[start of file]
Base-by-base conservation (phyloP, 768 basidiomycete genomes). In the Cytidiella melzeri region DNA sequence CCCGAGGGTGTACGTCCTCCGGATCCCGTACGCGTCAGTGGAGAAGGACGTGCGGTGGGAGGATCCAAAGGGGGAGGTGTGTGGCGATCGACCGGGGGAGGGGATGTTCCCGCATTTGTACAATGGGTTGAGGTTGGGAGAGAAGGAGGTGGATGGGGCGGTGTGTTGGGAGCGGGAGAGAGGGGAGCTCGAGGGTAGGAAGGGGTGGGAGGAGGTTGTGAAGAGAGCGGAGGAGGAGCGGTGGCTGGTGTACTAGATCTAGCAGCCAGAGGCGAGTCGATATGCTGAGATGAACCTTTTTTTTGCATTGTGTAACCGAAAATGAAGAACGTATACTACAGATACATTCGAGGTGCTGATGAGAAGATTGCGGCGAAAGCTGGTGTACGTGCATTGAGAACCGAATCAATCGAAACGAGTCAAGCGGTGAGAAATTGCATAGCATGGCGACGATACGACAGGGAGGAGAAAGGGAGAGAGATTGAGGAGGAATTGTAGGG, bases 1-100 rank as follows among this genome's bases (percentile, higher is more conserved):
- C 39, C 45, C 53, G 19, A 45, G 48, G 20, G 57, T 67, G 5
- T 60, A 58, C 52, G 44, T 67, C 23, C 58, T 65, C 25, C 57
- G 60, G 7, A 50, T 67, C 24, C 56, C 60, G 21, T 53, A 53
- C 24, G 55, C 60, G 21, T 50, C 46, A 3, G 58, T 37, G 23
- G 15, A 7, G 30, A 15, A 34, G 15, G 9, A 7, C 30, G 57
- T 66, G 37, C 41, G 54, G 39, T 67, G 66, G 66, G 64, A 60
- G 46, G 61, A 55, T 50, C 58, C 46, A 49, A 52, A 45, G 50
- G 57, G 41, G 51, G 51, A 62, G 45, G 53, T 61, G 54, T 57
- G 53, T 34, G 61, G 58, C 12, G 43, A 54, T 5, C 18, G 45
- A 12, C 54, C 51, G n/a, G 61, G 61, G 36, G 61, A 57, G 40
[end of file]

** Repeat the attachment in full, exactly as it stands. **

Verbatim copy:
Base-by-base conservation (phyloP, 768 basidiomycete genomes). In the Cytidiella melzeri region DNA sequence CCCGAGGGTGTACGTCCTCCGGATCCCGTACGCGTCAGTGGAGAAGGACGTGCGGTGGGAGGATCCAAAGGGGGAGGTGTGTGGCGATCGACCGGGGGAGGGGATGTTCCCGCATTTGTACAATGGGTTGAGGTTGGGAGAGAAGGAGGTGGATGGGGCGGTGTGTTGGGAGCGGGAGAGAGGGGAGCTCGAGGGTAGGAAGGGGTGGGAGGAGGTTGTGAAGAGAGCGGAGGAGGAGCGGTGGCTGGTGTACTAGATCTAGCAGCCAGAGGCGAGTCGATATGCTGAGATGAACCTTTTTTTTGCATTGTGTAACCGAAAATGAAGAACGTATACTACAGATACATTCGAGGTGCTGATGAGAAGATTGCGGCGAAAGCTGGTGTACGTGCATTGAGAACCGAATCAATCGAAACGAGTCAAGCGGTGAGAAATTGCATAGCATGGCGACGATACGACAGGGAGGAGAAAGGGAGAGAGATTGAGGAGGAATTGTAGGG, bases 1-100 rank as follows among this genome's bases (percentile, higher is more conserved):
- C 39, C 45, C 53, G 19, A 45, G 48, G 20, G 57, T 67, G 5
- T 60, A 58, C 52, G 44, T 67, C 23, C 58, T 65, C 25, C 57
- G 60, G 7, A 50, T 67, C 24, C 56, C 60, G 21, T 53, A 53
- C 24, G 55, C 60, G 21, T 50, C 46, A 3, G 58, T 37, G 23
- G 15, A 7, G 30, A 15, A 34, G 15, G 9, A 7, C 30, G 57
- T 66, G 37, C 41, G 54, G 39, T 67, G 66, G 66, G 64, A 60
- G 46, G 61, A 55, T 50, C 58, C 46, A 49, A 52, A 45, G 50
- G 57, G 41, G 51, G 51, A 62, G 45, G 53, T 61, G 54, T 57
- G 53, T 34, G 61, G 58, C 12, G 43, A 54, T 5, C 18, G 45
- A 12, C 54, C 51, G n/a, G 61, G 61, G 36, G 61, A 57, G 40